120 FOR LP=VNTP TO VNTD-1
140 IF CH>127 THEN PRINT CHR$(CH-128);" ";:GOTO 160
150 PRINT CHR$(CH);
160 NEXT LP
VNTD (next location), of course, holds the address of the end of the variable name table (plus one).
There are a few other useful things you should know about the variable name table. First of all, if you used any variables while you were writing your program (including those used in the immediate mode) but don't use them now that the program is done, they're still in the table taking up space. In order to get rid of it, you must LIST your program to disk or cassette, type NEW, and then ENTER the program back in (this has the effect of typing in the final version of the program from scratch).
Second, you can have up to 128 different variables in your program. When BASIC tokenizes the program (see LOMEM), it replaces each variable name with a number equal to the position of the variable in the name table plus 128 (128 if it's the first variable in the table, 129 if it's the second, and so forth). This saves a lot of memory.
Third and last, there's a neat trick you can use to make your program look like garbage when it's listed. All you have to do is change all your variable names to a RETURN character. This will protect your programs from being looked at by others. The following routine will do it for you. You can't get things back to normal, so make sure you have an original version of your program saved before you try this:
30020 FOR LP=VNTP TO VNTD
30030 POKE LP,155
30040 NEXT LP
The address of the first byte after the end of the variable name table.
Now we know where the variable names are stored and we're about to find out where the variable values are stored. VVTP, you see, points to the variable value table (we'll call it the VVT).
The Atari has three different kinds of variables. There are the scalars (like X, HI, and FUNSTUFF),the arrays (like JULY (4) and SWEET (16,2)), and the strings (like MONEY$). Each of these has a different representation in the VVT, but they all take up eight bytes per variable. Let's take a look at how those bytes are used:
The first byte tells what kind of variable it is. Scalars get a 0, arrays a 65, and strings a 129. Actually, if you forgot to DIMension the array or scalar in the program (shame on you), you can knock one off the preceding value given above.
The second byte tells what variable name we're talking about here. It's the position of the variable in the variable name table (0 for the first variable, 1 for the second, and so on up to a maximum of 127).
If we're dealing with a scalar, the remaining six bytes give its value in Binary Coded Decimal (BCD). I suspect a quick explanation is necessary here. BCD, as the name implies, is a way of storing a decimal number in binary. Everything alright so far? Good. Atari doesn't seem to follow the standard 6502 BCD format, so I'll give the Atari breakdown. The first byte is the exponent; 64 means 0, 63 means minus 2 (65 for plus 2, 66 for plus 4) and so forth. Add 128 if the value of the variable is negative. The second byte gives the two decimal digits to the left of the decimal point (in BCD, the upper nibble gives one digit, the lower nibble gives a second). The last four bytes give the eight digits to the right of the decimal point. If this makes no sense to you, look up BCD in any introductory book on machine language programming. It probably still won't make sense.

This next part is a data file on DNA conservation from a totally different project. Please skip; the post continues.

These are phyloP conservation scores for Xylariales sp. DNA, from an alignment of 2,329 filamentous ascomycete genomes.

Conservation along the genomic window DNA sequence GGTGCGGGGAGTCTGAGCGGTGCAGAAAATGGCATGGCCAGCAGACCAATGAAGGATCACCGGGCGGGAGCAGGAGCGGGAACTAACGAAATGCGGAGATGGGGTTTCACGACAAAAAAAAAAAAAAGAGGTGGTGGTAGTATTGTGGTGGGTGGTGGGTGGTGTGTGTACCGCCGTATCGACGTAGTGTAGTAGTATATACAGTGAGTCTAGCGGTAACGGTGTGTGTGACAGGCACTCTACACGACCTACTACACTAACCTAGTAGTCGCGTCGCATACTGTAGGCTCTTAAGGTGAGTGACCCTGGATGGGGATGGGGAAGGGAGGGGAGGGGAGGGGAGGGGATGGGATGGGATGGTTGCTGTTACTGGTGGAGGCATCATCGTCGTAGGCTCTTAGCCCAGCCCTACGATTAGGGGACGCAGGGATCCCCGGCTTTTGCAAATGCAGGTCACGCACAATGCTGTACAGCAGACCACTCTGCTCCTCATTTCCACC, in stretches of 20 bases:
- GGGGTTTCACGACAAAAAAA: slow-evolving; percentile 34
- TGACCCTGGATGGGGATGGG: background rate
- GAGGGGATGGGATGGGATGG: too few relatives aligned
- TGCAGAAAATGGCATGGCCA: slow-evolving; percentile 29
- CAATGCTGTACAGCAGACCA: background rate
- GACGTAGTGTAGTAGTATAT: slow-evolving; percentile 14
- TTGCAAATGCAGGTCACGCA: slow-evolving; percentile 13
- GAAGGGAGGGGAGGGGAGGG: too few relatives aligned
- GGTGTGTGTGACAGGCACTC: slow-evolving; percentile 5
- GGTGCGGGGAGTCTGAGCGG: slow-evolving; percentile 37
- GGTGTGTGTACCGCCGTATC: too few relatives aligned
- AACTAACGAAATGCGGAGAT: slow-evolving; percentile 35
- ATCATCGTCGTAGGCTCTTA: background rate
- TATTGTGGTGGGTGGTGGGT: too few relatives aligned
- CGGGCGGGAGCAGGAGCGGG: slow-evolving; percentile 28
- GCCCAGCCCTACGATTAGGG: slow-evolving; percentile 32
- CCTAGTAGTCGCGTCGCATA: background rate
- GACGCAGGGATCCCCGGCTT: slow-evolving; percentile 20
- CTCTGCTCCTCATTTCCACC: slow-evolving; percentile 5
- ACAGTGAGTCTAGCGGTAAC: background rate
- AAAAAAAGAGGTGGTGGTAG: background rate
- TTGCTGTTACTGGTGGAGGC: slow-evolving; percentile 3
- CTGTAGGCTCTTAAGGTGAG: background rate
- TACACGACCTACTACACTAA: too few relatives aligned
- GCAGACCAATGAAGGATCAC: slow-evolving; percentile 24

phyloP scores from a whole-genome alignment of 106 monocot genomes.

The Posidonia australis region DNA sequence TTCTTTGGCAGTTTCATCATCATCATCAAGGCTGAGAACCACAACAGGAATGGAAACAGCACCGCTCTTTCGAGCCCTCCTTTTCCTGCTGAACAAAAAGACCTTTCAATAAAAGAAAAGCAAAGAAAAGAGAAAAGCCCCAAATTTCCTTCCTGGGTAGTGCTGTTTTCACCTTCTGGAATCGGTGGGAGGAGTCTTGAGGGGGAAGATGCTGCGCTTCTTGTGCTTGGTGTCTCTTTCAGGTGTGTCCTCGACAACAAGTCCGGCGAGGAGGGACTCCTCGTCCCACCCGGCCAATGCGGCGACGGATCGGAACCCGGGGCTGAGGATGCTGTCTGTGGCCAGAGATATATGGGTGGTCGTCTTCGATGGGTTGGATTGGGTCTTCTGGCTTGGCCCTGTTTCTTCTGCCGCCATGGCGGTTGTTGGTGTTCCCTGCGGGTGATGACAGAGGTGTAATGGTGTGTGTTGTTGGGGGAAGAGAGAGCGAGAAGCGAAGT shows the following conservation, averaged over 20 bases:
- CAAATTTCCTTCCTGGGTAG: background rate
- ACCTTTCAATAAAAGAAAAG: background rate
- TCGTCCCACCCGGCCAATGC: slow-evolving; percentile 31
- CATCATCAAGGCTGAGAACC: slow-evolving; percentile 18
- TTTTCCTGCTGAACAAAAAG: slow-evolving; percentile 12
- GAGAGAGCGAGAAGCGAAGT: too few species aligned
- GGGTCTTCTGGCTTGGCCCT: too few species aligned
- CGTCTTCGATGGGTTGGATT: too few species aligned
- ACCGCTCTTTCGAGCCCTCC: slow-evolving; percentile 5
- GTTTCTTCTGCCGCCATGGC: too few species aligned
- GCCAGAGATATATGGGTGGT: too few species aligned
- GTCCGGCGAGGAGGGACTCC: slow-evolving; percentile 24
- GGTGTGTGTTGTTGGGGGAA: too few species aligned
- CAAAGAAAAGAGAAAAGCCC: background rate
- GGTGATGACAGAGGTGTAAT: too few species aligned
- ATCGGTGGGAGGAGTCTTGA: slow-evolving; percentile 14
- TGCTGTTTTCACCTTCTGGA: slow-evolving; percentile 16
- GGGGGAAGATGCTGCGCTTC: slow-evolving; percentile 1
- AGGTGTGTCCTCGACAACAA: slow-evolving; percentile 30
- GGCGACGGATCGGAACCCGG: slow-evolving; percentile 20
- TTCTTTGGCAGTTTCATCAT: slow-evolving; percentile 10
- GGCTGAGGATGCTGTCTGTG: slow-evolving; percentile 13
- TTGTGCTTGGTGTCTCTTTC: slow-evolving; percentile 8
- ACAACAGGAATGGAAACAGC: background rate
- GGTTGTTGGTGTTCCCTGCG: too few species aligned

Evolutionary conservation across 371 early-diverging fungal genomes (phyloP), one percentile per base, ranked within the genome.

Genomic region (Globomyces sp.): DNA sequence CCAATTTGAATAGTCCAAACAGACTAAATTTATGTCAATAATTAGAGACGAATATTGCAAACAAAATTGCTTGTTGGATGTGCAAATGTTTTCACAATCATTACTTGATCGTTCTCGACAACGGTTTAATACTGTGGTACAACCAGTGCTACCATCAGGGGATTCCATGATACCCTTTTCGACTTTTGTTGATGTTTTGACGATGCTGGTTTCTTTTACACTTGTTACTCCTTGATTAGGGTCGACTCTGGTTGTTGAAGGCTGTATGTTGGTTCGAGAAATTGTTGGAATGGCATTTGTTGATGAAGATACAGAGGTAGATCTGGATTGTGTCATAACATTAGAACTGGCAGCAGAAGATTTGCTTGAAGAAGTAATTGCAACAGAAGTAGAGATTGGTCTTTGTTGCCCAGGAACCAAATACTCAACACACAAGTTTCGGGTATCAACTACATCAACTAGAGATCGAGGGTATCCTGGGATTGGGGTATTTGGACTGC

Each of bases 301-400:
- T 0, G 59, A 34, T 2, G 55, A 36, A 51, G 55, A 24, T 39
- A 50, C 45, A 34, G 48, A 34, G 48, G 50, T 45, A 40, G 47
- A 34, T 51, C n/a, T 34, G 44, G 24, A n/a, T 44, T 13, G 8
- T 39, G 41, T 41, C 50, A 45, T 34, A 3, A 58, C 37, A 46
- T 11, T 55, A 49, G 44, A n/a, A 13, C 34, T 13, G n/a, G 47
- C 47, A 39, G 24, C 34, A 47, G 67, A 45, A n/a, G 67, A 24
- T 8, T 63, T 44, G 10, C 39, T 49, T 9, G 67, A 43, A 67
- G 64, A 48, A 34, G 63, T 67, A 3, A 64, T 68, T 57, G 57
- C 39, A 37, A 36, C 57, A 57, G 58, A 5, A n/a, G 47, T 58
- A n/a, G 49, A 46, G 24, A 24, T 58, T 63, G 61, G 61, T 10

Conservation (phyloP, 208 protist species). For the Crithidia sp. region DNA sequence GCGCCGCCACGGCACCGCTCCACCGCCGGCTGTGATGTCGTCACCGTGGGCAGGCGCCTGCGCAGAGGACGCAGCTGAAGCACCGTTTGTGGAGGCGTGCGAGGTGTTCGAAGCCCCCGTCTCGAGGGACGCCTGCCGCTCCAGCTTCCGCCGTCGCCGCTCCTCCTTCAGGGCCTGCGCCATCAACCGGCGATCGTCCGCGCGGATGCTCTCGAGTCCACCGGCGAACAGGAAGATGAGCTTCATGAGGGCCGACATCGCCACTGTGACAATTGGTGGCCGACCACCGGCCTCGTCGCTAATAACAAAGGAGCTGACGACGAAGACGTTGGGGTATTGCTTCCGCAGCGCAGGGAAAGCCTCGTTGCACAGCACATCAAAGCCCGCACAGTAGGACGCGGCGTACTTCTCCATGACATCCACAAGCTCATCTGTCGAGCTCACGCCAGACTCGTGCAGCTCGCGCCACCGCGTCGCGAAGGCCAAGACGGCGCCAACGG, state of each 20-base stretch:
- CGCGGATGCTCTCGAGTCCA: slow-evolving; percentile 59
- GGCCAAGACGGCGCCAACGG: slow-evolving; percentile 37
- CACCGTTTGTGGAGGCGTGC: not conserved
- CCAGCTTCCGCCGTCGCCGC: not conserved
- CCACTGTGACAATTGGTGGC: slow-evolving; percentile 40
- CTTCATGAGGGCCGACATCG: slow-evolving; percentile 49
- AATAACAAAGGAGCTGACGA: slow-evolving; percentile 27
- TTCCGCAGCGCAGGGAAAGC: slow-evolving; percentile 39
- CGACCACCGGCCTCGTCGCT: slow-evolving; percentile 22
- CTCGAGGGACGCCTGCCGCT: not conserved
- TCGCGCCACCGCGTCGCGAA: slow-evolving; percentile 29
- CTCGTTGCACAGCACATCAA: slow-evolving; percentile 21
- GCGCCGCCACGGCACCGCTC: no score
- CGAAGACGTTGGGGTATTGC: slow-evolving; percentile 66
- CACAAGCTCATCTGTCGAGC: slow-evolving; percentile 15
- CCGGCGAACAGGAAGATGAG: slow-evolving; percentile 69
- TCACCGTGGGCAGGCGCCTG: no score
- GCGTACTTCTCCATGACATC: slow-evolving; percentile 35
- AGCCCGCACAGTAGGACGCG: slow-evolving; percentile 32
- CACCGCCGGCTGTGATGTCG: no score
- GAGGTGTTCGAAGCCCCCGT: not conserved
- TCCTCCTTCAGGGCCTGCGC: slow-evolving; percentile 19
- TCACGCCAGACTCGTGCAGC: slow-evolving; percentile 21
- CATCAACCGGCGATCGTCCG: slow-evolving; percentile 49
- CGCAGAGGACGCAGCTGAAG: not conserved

Back to the VVT. If the variable isn't a scalar (after the preceding description, pray that it isn't), then the third and fourth bytes give an offset into the string/array area (see STARP [140,141]). This offset points to the beginning of the data for that variable (relative to the beginning of the string/array area, of course).
If it's an array we're dealing with, the fifth and sixth bytes give the first dimension and the seventh and eighth give the second. No BCD here, just plain old binary. In case you're wondering what I'm talking about, a dimension is the number(s) plus one you use in BASIC's DIM statement. For example, the first dimension in DIM A(5,7) is six, and the second is eight. The reason that one is added is because A(0,0) is a valid array element and, therefore, the array in our example is actually six elements by eight, not five by seven.
If it's not an array (and it wasn't a scalar), then it must be a string. In that case the fifth and sixth bytes give its current length and the seventh and eighth its DIMensioned length (up to 32767).
Note that the value of VVTP will change everytime a new variable is added.
The variable names and their values are all set, now where's the program? STMTAB tells you just that. It holds the address of the statement table, which is just a fancy name for your tokenized program (plus the last line you typed in without a line number, called the "immediate mode line").
The statement table contains each of the tokenized lines, one after the other. As I mentioned earlier, you should see De Re Atari for a complete description of the tokenization process (which takes place in a buffer pointed to by LOMEM [128,129]). I will, however, fill you in on a few useful tidbits of information.
The first two bytes of each tokenized line give you the line number (in binary). The immediate mode line has a line number of 32768. The third byte tells you the number of bytes from the beginning of this line to the beginning of the next line. The fourth byte tells you the number of bytes from the start of the line to the start of the next statement (in case you use the ":" to put more than one statement on a line), and that's all you'll get out of me.
Try the following to tell you how many lines you have in your program: